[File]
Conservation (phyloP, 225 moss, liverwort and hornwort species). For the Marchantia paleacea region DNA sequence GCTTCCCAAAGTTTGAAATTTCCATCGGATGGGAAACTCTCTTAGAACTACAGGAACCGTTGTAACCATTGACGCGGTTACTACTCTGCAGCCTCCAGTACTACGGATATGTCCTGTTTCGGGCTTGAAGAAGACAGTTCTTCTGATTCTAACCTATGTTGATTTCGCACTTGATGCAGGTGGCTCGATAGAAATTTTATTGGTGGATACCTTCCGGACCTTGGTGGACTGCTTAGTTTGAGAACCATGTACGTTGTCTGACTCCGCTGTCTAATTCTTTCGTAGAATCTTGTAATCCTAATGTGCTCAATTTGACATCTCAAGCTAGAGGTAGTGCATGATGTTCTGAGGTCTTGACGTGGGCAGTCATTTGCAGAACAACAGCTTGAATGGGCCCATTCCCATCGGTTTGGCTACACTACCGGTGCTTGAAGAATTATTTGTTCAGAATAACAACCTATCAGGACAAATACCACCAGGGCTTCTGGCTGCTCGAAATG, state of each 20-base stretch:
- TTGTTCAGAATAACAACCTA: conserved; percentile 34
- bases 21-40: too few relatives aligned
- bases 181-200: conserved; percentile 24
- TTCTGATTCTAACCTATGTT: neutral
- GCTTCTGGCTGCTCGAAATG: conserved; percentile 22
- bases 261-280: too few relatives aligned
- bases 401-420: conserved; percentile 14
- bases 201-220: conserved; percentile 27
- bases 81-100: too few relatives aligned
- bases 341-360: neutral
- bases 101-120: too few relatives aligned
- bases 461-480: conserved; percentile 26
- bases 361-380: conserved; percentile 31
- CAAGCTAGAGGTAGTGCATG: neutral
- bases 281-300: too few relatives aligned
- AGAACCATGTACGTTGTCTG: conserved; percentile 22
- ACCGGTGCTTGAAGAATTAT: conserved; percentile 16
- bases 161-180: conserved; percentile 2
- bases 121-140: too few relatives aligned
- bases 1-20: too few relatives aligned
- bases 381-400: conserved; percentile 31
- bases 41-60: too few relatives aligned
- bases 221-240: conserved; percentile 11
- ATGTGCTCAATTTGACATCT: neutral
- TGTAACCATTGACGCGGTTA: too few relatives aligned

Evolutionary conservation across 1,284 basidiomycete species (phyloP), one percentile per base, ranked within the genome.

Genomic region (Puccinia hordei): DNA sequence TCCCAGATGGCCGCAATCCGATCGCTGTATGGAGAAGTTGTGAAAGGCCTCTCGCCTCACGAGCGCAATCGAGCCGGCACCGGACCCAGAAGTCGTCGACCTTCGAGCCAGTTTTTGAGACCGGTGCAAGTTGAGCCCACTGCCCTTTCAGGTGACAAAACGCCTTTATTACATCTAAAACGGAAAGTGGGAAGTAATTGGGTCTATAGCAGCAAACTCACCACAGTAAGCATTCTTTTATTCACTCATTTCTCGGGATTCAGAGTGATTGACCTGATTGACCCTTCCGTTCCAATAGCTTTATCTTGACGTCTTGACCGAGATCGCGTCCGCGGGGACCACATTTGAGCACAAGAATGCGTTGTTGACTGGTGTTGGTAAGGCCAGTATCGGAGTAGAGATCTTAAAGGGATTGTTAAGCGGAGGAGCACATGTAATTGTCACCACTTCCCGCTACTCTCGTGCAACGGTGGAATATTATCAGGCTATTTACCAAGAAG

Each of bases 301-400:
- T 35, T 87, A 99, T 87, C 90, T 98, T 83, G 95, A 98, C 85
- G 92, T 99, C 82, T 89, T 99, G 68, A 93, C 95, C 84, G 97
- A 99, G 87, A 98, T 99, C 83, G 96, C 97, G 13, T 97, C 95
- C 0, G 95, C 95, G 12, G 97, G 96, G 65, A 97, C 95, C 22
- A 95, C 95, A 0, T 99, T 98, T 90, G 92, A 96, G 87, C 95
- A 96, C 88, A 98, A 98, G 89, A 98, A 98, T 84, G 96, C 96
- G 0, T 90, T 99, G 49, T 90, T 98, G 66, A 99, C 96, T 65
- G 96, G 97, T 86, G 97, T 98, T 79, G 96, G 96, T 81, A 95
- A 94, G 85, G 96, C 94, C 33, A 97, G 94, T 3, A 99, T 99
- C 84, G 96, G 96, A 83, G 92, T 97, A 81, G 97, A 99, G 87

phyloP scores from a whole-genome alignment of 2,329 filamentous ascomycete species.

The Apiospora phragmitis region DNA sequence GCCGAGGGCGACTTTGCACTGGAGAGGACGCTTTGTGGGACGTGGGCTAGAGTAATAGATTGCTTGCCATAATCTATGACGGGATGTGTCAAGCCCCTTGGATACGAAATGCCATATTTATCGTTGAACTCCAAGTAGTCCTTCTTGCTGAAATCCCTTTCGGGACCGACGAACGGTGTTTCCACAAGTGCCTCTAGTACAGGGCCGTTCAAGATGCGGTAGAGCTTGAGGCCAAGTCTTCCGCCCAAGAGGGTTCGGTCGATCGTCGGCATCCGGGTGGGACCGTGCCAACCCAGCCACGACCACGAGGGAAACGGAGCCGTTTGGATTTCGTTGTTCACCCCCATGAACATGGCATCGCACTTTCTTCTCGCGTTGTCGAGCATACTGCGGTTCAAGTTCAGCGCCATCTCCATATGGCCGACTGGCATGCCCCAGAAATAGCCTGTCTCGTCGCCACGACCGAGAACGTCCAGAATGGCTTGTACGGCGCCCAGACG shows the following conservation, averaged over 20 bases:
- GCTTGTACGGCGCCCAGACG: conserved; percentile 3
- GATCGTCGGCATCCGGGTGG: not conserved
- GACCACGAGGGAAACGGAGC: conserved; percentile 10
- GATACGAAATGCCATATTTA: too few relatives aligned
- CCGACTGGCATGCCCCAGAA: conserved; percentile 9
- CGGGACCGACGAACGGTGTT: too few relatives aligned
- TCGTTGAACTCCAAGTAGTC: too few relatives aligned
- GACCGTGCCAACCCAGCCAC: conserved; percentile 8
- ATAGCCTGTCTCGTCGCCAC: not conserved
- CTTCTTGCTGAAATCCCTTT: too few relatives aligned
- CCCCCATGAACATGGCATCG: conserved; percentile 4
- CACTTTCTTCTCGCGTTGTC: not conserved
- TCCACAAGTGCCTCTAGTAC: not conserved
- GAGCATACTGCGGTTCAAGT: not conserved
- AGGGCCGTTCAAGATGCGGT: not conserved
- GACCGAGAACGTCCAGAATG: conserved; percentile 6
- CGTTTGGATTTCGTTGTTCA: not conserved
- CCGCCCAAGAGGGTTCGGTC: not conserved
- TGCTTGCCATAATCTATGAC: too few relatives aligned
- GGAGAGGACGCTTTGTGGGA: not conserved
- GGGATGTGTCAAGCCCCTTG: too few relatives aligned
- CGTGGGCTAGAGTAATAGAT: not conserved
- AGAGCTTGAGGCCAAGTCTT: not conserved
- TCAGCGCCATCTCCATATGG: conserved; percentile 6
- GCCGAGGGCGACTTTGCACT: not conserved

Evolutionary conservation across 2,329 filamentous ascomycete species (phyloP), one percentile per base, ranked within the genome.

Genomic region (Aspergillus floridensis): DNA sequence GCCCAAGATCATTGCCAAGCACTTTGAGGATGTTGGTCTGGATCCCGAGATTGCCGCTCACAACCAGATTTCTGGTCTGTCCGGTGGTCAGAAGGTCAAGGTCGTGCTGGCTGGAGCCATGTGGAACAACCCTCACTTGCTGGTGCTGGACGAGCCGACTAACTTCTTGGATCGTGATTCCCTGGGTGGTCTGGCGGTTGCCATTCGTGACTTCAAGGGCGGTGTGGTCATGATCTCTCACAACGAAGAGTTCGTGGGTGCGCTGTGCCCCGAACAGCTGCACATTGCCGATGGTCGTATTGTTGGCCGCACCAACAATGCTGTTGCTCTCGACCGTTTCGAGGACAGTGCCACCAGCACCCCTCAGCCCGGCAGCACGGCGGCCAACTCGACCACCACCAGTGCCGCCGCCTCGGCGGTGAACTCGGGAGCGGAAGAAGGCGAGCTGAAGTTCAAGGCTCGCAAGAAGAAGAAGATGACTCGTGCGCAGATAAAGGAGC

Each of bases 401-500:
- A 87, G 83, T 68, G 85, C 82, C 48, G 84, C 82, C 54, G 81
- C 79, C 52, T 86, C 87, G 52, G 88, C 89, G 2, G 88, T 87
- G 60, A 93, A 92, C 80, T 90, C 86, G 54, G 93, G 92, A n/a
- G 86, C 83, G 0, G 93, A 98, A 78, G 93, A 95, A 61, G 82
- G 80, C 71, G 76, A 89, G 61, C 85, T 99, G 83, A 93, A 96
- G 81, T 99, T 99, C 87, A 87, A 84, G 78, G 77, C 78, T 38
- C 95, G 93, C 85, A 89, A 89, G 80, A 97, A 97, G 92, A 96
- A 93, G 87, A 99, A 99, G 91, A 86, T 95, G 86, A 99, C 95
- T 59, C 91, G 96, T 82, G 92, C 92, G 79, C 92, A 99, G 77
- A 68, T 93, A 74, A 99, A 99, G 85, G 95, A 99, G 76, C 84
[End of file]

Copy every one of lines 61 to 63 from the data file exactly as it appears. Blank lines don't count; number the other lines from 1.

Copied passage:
- GGAGAGGACGCTTTGTGGGA: not conserved
- GGGATGTGTCAAGCCCCTTG: too few relatives aligned
- CGTGGGCTAGAGTAATAGAT: not conserved